Dismiss ye olde newspapers if you will, but curation is one of the world's most undervalued commodities

It's not just the tactile pleasure of reading that makes newspapers important

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I have rehearsed this scenario before, but try to imagine we live in a world where printed media had not been invented, and our only source of information and entertainment was the Internet. And then someone came up with a really smart idea, and gathered together a group of really clever people, got them to sift through the mass of information that's freely available in digital form, decide what's important and what's not, what you can trust and what you can't, and put it all together in a thing called a newspaper, which can be delivered to your very home.

It's portable, it's not dependent on a wireless connection and, for many, there is also an intrinsic pleasure in turning over the pages. I posit this idea not to promote the virtue of newspapers, but to illustrate my growing feeling that one of the most prized - and undervalued - commodities in the modern world is curation.

We live in an era of almost infinite options. We are bamboozled by the possibilities on offer. We are often defeated by the Internet simply because of its limitless horizons. While we appreciate that it is a more evolved state affairs to have countless TV stations rather than the three we started with, and that, from restaurants to energy providers, we have the ability to pay our money and take our choice, we consumers are eager to be led through this maze of alternatives by a trusted guide. Hence the popularity of price comparison websites.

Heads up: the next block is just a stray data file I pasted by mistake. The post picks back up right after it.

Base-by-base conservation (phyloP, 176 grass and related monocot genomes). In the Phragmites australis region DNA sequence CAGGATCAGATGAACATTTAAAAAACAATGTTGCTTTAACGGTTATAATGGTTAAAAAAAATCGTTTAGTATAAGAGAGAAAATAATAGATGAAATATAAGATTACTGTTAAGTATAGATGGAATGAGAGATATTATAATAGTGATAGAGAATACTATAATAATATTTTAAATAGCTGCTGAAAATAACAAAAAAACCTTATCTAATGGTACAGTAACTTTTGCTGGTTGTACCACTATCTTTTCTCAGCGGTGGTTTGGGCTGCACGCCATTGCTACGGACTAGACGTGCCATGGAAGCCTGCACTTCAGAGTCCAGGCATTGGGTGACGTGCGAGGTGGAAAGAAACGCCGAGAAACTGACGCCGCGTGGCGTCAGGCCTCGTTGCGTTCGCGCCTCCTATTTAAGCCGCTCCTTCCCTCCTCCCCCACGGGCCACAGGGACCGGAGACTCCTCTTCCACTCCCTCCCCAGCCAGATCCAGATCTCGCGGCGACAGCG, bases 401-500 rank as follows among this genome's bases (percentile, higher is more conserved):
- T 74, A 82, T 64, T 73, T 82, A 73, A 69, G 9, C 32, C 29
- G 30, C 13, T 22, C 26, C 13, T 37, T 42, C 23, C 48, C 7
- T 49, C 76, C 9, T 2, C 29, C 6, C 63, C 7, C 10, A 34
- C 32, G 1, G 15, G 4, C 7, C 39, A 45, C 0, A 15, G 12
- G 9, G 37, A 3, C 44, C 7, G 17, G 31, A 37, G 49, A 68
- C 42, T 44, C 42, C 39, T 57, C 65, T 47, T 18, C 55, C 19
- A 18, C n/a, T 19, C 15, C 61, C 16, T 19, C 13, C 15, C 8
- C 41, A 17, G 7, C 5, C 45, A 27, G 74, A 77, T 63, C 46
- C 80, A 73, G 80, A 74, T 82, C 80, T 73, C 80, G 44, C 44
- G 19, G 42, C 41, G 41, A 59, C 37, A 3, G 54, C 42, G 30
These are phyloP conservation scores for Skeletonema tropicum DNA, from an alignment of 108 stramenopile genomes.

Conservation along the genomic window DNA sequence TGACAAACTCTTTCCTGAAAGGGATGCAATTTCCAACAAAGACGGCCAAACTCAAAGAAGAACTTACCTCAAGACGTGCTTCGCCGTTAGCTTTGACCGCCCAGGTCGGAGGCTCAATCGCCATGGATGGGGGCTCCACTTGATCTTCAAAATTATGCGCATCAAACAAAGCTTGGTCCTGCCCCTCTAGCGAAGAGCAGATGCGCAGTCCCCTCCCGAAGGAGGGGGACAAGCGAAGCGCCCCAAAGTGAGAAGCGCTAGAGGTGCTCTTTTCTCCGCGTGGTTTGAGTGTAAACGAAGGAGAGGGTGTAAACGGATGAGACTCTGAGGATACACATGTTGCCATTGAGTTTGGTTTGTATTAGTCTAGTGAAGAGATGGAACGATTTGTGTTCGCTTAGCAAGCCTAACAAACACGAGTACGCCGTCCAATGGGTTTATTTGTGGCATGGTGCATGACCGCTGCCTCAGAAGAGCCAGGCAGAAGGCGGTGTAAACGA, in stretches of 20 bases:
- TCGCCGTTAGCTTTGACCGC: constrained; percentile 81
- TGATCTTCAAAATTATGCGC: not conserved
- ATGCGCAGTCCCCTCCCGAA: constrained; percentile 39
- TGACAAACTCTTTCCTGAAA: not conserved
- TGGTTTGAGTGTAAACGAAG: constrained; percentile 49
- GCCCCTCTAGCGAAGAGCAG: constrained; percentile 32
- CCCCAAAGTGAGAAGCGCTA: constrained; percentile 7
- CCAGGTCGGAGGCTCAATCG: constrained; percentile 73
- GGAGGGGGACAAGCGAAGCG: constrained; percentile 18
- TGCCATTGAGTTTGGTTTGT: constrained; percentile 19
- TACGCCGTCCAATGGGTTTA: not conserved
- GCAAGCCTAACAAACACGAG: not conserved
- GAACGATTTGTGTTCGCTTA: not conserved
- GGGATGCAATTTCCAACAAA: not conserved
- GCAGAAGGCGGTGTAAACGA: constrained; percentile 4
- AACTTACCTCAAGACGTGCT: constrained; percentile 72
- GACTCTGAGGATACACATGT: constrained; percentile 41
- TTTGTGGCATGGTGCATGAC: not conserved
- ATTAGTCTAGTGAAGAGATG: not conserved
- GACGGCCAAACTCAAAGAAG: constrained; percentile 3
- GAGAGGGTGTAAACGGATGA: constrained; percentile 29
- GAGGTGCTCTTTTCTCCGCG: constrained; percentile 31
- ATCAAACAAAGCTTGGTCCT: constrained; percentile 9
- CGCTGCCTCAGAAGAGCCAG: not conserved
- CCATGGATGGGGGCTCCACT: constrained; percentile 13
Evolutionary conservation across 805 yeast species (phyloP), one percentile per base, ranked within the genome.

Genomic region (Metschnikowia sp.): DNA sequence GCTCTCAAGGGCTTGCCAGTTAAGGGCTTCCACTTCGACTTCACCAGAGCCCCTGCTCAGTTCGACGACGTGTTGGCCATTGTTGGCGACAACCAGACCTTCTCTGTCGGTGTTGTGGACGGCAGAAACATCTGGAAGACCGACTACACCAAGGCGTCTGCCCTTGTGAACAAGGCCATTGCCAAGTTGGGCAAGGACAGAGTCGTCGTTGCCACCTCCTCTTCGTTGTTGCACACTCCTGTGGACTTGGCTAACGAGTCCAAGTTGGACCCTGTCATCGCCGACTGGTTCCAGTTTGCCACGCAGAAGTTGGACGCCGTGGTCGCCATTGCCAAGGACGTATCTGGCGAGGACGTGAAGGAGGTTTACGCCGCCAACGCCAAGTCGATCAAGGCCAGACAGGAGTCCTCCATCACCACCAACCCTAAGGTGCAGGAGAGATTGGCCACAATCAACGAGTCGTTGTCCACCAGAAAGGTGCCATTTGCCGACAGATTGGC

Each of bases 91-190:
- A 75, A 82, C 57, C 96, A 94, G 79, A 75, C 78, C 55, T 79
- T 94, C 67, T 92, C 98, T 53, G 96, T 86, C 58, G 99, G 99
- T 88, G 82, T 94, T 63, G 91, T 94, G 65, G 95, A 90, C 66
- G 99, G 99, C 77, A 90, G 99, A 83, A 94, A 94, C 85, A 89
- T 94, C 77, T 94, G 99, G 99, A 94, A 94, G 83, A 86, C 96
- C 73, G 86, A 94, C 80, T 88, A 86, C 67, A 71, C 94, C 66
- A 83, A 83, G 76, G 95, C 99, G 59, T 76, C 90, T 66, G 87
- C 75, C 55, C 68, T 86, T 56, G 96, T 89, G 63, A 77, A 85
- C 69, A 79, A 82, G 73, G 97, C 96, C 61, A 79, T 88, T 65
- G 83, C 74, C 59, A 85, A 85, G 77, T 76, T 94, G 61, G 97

I recognise there is a generational issue to consider here, and that young people believe that a world of multiple choice to be their entitlement, but those of us who remember that a sandwich meant cheese and chutney rather than rocket and crayfish can feel discomfited by the range of goods and services on offer. Which broadband supplier? Which electricity tarrif? Which mobile phone or computer? Which bank? And that's before you decide whether you fancy an Armenian takeaway or a Mongolian barbecue.

Opposite my office is one of Britain's most celebrated cheese shops. Once through its doors, you are greeted by the cheeses of the world. The varieties of sheep's cheese are in double figures, and there's Cheddars of all sizes and provenance. It is completely over-facing, to the extent that a colleague of mine has been to the shop three or four times and has walked out without buying anything, so baffled was he by the complexity and range of the offering. And that's how I feel about life. I want to have choice, and I like having the power to select services that were once handed down to us by rote. But enough already. I need curation.

I'd like the sense that someone of taste and discretion and experience has already whittled down the choices. (That's the problem with search engines, by the way - no taste!) The world needs editing - and yes, I use that word advisedly. Give me the cheeses that matter, offer me a wine list that's manageable. And put all the information that's raining down on us from cyberspace in a convenient, easy-to-handle form. Sorry, I never intended to be a defence of newspapers!

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